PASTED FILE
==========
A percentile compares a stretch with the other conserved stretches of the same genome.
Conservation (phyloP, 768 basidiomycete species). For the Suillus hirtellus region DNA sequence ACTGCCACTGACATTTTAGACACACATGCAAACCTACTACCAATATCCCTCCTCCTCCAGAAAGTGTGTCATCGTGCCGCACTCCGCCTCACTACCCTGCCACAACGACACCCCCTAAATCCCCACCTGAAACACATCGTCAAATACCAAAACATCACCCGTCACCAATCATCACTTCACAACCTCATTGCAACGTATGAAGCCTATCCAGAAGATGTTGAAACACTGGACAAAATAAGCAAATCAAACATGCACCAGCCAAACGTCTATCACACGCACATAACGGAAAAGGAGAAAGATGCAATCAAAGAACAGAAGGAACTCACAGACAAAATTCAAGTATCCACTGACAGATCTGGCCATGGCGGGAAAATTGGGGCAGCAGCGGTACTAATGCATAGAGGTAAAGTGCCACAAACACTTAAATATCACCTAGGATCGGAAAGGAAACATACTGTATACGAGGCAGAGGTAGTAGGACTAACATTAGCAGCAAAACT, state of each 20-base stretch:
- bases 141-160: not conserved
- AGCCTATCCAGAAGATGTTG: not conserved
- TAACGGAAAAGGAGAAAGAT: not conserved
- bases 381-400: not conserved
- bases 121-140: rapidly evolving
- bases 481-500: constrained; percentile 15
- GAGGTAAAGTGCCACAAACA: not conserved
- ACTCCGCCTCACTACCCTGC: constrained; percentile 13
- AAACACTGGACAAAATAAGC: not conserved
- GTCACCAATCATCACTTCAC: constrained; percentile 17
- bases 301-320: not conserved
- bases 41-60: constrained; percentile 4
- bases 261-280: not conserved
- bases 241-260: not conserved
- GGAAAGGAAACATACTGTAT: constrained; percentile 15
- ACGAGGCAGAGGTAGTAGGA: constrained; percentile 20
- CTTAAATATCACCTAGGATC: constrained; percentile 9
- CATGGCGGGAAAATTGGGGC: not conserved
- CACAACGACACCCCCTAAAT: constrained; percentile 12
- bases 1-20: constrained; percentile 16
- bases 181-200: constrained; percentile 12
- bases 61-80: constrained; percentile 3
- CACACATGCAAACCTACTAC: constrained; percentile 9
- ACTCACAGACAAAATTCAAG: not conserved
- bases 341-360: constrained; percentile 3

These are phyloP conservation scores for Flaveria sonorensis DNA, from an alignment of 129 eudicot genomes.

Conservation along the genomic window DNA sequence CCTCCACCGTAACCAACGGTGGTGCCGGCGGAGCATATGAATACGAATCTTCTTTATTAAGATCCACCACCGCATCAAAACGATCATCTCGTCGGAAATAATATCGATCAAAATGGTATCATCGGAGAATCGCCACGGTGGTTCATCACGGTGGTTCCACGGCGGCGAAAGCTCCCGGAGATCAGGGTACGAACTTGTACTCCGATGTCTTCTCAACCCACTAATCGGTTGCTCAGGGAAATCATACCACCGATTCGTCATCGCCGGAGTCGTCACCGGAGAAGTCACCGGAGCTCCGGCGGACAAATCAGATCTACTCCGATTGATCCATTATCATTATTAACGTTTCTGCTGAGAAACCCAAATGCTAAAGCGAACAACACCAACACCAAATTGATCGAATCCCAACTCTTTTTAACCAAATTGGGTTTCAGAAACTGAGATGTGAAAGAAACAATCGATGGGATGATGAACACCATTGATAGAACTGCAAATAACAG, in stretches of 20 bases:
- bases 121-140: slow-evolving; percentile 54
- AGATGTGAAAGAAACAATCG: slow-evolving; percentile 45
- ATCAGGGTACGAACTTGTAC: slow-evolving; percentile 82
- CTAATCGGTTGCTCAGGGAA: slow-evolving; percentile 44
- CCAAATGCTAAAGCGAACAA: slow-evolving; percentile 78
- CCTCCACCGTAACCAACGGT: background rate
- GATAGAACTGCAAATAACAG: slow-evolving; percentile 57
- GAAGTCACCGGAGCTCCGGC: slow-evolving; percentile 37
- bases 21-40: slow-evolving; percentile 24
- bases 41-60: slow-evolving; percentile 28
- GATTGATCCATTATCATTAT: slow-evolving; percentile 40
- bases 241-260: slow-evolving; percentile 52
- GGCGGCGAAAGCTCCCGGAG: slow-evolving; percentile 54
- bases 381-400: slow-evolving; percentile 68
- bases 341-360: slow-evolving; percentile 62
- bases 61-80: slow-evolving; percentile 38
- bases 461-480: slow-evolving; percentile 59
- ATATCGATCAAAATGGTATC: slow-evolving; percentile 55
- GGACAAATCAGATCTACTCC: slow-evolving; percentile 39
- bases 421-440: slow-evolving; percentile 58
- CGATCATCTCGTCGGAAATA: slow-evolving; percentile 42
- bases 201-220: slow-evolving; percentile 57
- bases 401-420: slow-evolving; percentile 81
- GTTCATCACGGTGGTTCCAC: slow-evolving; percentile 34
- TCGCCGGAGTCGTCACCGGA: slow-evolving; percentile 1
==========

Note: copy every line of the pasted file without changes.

A percentile compares a stretch with the other conserved stretches of the same genome.
Conservation (phyloP, 768 basidiomycete species). For the Suillus hirtellus region DNA sequence ACTGCCACTGACATTTTAGACACACATGCAAACCTACTACCAATATCCCTCCTCCTCCAGAAAGTGTGTCATCGTGCCGCACTCCGCCTCACTACCCTGCCACAACGACACCCCCTAAATCCCCACCTGAAACACATCGTCAAATACCAAAACATCACCCGTCACCAATCATCACTTCACAACCTCATTGCAACGTATGAAGCCTATCCAGAAGATGTTGAAACACTGGACAAAATAAGCAAATCAAACATGCACCAGCCAAACGTCTATCACACGCACATAACGGAAAAGGAGAAAGATGCAATCAAAGAACAGAAGGAACTCACAGACAAAATTCAAGTATCCACTGACAGATCTGGCCATGGCGGGAAAATTGGGGCAGCAGCGGTACTAATGCATAGAGGTAAAGTGCCACAAACACTTAAATATCACCTAGGATCGGAAAGGAAACATACTGTATACGAGGCAGAGGTAGTAGGACTAACATTAGCAGCAAAACT, state of each 20-base stretch:
- bases 141-160: not conserved
- AGCCTATCCAGAAGATGTTG: not conserved
- TAACGGAAAAGGAGAAAGAT: not conserved
- bases 381-400: not conserved
- bases 121-140: rapidly evolving
- bases 481-500: constrained; percentile 15
- GAGGTAAAGTGCCACAAACA: not conserved
- ACTCCGCCTCACTACCCTGC: constrained; percentile 13
- AAACACTGGACAAAATAAGC: not conserved
- GTCACCAATCATCACTTCAC: constrained; percentile 17
- bases 301-320: not conserved
- bases 41-60: constrained; percentile 4
- bases 261-280: not conserved
- bases 241-260: not conserved
- GGAAAGGAAACATACTGTAT: constrained; percentile 15
- ACGAGGCAGAGGTAGTAGGA: constrained; percentile 20
- CTTAAATATCACCTAGGATC: constrained; percentile 9
- CATGGCGGGAAAATTGGGGC: not conserved
- CACAACGACACCCCCTAAAT: constrained; percentile 12
- bases 1-20: constrained; percentile 16
- bases 181-200: constrained; percentile 12
- bases 61-80: constrained; percentile 3
- CACACATGCAAACCTACTAC: constrained; percentile 9
- ACTCACAGACAAAATTCAAG: not conserved
- bases 341-360: constrained; percentile 3

These are phyloP conservation scores for Flaveria sonorensis DNA, from an alignment of 129 eudicot genomes.

Conservation along the genomic window DNA sequence CCTCCACCGTAACCAACGGTGGTGCCGGCGGAGCATATGAATACGAATCTTCTTTATTAAGATCCACCACCGCATCAAAACGATCATCTCGTCGGAAATAATATCGATCAAAATGGTATCATCGGAGAATCGCCACGGTGGTTCATCACGGTGGTTCCACGGCGGCGAAAGCTCCCGGAGATCAGGGTACGAACTTGTACTCCGATGTCTTCTCAACCCACTAATCGGTTGCTCAGGGAAATCATACCACCGATTCGTCATCGCCGGAGTCGTCACCGGAGAAGTCACCGGAGCTCCGGCGGACAAATCAGATCTACTCCGATTGATCCATTATCATTATTAACGTTTCTGCTGAGAAACCCAAATGCTAAAGCGAACAACACCAACACCAAATTGATCGAATCCCAACTCTTTTTAACCAAATTGGGTTTCAGAAACTGAGATGTGAAAGAAACAATCGATGGGATGATGAACACCATTGATAGAACTGCAAATAACAG, in stretches of 20 bases:
- bases 121-140: slow-evolving; percentile 54
- AGATGTGAAAGAAACAATCG: slow-evolving; percentile 45
- ATCAGGGTACGAACTTGTAC: slow-evolving; percentile 82
- CTAATCGGTTGCTCAGGGAA: slow-evolving; percentile 44
- CCAAATGCTAAAGCGAACAA: slow-evolving; percentile 78
- CCTCCACCGTAACCAACGGT: background rate
- GATAGAACTGCAAATAACAG: slow-evolving; percentile 57
- GAAGTCACCGGAGCTCCGGC: slow-evolving; percentile 37
- bases 21-40: slow-evolving; percentile 24
- bases 41-60: slow-evolving; percentile 28
- GATTGATCCATTATCATTAT: slow-evolving; percentile 40
- bases 241-260: slow-evolving; percentile 52
- GGCGGCGAAAGCTCCCGGAG: slow-evolving; percentile 54
- bases 381-400: slow-evolving; percentile 68
- bases 341-360: slow-evolving; percentile 62
- bases 61-80: slow-evolving; percentile 38
- bases 461-480: slow-evolving; percentile 59
- ATATCGATCAAAATGGTATC: slow-evolving; percentile 55
- GGACAAATCAGATCTACTCC: slow-evolving; percentile 39
- bases 421-440: slow-evolving; percentile 58
- CGATCATCTCGTCGGAAATA: slow-evolving; percentile 42
- bases 201-220: slow-evolving; percentile 57
- bases 401-420: slow-evolving; percentile 81
- GTTCATCACGGTGGTTCCAC: slow-evolving; percentile 34
- TCGCCGGAGTCGTCACCGGA: slow-evolving; percentile 1